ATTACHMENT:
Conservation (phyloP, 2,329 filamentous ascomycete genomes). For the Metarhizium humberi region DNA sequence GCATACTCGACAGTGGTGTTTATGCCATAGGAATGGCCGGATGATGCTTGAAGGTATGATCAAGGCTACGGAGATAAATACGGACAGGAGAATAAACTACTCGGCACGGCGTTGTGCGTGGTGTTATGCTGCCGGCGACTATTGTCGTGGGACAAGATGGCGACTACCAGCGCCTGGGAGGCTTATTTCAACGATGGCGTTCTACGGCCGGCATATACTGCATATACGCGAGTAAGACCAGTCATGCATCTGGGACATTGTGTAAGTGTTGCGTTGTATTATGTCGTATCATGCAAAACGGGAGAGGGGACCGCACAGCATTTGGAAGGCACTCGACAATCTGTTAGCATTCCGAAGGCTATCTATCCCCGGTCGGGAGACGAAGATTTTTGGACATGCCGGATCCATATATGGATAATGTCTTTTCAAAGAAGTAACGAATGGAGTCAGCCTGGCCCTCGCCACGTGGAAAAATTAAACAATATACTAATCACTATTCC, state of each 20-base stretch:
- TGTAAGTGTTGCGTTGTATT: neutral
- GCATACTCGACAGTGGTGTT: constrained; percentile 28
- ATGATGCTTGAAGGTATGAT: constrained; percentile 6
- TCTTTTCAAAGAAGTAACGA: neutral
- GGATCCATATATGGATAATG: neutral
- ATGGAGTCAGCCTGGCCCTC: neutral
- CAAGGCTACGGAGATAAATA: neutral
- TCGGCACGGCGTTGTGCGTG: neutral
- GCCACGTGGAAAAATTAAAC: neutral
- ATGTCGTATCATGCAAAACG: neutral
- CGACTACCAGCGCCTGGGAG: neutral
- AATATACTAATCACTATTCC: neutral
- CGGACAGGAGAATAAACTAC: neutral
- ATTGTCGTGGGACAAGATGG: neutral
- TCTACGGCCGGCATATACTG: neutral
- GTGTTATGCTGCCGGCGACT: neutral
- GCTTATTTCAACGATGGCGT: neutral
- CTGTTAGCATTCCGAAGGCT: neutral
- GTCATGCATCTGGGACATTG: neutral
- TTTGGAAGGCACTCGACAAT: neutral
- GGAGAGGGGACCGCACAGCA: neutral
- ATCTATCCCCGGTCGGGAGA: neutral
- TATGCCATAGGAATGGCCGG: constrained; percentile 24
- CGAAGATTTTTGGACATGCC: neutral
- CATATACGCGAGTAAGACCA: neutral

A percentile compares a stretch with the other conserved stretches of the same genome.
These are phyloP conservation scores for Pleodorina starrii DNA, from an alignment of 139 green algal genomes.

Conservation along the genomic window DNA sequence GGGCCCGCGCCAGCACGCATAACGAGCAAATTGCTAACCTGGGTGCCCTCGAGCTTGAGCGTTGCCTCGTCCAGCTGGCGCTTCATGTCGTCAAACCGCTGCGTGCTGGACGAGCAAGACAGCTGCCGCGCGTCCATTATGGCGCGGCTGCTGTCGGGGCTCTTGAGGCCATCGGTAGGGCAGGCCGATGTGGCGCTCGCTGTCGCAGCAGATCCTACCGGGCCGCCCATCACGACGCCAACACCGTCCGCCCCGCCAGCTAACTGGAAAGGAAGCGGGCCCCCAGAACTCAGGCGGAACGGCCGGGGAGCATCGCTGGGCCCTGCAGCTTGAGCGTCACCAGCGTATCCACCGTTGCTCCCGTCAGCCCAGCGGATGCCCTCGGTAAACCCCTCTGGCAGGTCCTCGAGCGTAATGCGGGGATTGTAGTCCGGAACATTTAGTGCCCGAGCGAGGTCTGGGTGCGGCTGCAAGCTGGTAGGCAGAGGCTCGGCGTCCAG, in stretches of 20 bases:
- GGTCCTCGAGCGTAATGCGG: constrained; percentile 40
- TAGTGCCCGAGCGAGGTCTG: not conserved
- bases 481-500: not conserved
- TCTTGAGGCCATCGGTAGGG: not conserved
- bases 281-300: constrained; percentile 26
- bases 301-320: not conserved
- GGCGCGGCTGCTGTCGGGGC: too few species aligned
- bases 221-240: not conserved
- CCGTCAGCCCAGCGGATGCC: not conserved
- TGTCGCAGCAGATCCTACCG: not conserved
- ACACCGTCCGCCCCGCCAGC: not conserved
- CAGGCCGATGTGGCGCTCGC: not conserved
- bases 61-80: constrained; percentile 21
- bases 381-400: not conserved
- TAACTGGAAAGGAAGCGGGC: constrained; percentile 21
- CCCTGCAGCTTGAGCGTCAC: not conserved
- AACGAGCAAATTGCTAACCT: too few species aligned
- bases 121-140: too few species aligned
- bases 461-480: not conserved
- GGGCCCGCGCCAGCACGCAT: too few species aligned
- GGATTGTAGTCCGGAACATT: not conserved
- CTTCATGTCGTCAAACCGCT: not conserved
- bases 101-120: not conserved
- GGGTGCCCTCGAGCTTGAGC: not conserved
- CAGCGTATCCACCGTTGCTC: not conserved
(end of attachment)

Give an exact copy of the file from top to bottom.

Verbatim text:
Conservation (phyloP, 2,329 filamentous ascomycete genomes). For the Metarhizium humberi region DNA sequence GCATACTCGACAGTGGTGTTTATGCCATAGGAATGGCCGGATGATGCTTGAAGGTATGATCAAGGCTACGGAGATAAATACGGACAGGAGAATAAACTACTCGGCACGGCGTTGTGCGTGGTGTTATGCTGCCGGCGACTATTGTCGTGGGACAAGATGGCGACTACCAGCGCCTGGGAGGCTTATTTCAACGATGGCGTTCTACGGCCGGCATATACTGCATATACGCGAGTAAGACCAGTCATGCATCTGGGACATTGTGTAAGTGTTGCGTTGTATTATGTCGTATCATGCAAAACGGGAGAGGGGACCGCACAGCATTTGGAAGGCACTCGACAATCTGTTAGCATTCCGAAGGCTATCTATCCCCGGTCGGGAGACGAAGATTTTTGGACATGCCGGATCCATATATGGATAATGTCTTTTCAAAGAAGTAACGAATGGAGTCAGCCTGGCCCTCGCCACGTGGAAAAATTAAACAATATACTAATCACTATTCC, state of each 20-base stretch:
- TGTAAGTGTTGCGTTGTATT: neutral
- GCATACTCGACAGTGGTGTT: constrained; percentile 28
- ATGATGCTTGAAGGTATGAT: constrained; percentile 6
- TCTTTTCAAAGAAGTAACGA: neutral
- GGATCCATATATGGATAATG: neutral
- ATGGAGTCAGCCTGGCCCTC: neutral
- CAAGGCTACGGAGATAAATA: neutral
- TCGGCACGGCGTTGTGCGTG: neutral
- GCCACGTGGAAAAATTAAAC: neutral
- ATGTCGTATCATGCAAAACG: neutral
- CGACTACCAGCGCCTGGGAG: neutral
- AATATACTAATCACTATTCC: neutral
- CGGACAGGAGAATAAACTAC: neutral
- ATTGTCGTGGGACAAGATGG: neutral
- TCTACGGCCGGCATATACTG: neutral
- GTGTTATGCTGCCGGCGACT: neutral
- GCTTATTTCAACGATGGCGT: neutral
- CTGTTAGCATTCCGAAGGCT: neutral
- GTCATGCATCTGGGACATTG: neutral
- TTTGGAAGGCACTCGACAAT: neutral
- GGAGAGGGGACCGCACAGCA: neutral
- ATCTATCCCCGGTCGGGAGA: neutral
- TATGCCATAGGAATGGCCGG: constrained; percentile 24
- CGAAGATTTTTGGACATGCC: neutral
- CATATACGCGAGTAAGACCA: neutral

A percentile compares a stretch with the other conserved stretches of the same genome.
These are phyloP conservation scores for Pleodorina starrii DNA, from an alignment of 139 green algal genomes.

Conservation along the genomic window DNA sequence GGGCCCGCGCCAGCACGCATAACGAGCAAATTGCTAACCTGGGTGCCCTCGAGCTTGAGCGTTGCCTCGTCCAGCTGGCGCTTCATGTCGTCAAACCGCTGCGTGCTGGACGAGCAAGACAGCTGCCGCGCGTCCATTATGGCGCGGCTGCTGTCGGGGCTCTTGAGGCCATCGGTAGGGCAGGCCGATGTGGCGCTCGCTGTCGCAGCAGATCCTACCGGGCCGCCCATCACGACGCCAACACCGTCCGCCCCGCCAGCTAACTGGAAAGGAAGCGGGCCCCCAGAACTCAGGCGGAACGGCCGGGGAGCATCGCTGGGCCCTGCAGCTTGAGCGTCACCAGCGTATCCACCGTTGCTCCCGTCAGCCCAGCGGATGCCCTCGGTAAACCCCTCTGGCAGGTCCTCGAGCGTAATGCGGGGATTGTAGTCCGGAACATTTAGTGCCCGAGCGAGGTCTGGGTGCGGCTGCAAGCTGGTAGGCAGAGGCTCGGCGTCCAG, in stretches of 20 bases:
- GGTCCTCGAGCGTAATGCGG: constrained; percentile 40
- TAGTGCCCGAGCGAGGTCTG: not conserved
- bases 481-500: not conserved
- TCTTGAGGCCATCGGTAGGG: not conserved
- bases 281-300: constrained; percentile 26
- bases 301-320: not conserved
- GGCGCGGCTGCTGTCGGGGC: too few species aligned
- bases 221-240: not conserved
- CCGTCAGCCCAGCGGATGCC: not conserved
- TGTCGCAGCAGATCCTACCG: not conserved
- ACACCGTCCGCCCCGCCAGC: not conserved
- CAGGCCGATGTGGCGCTCGC: not conserved
- bases 61-80: constrained; percentile 21
- bases 381-400: not conserved
- TAACTGGAAAGGAAGCGGGC: constrained; percentile 21
- CCCTGCAGCTTGAGCGTCAC: not conserved
- AACGAGCAAATTGCTAACCT: too few species aligned
- bases 121-140: too few species aligned
- bases 461-480: not conserved
- GGGCCCGCGCCAGCACGCAT: too few species aligned
- GGATTGTAGTCCGGAACATT: not conserved
- CTTCATGTCGTCAAACCGCT: not conserved
- bases 101-120: not conserved
- GGGTGCCCTCGAGCTTGAGC: not conserved
- CAGCGTATCCACCGTTGCTC: not conserved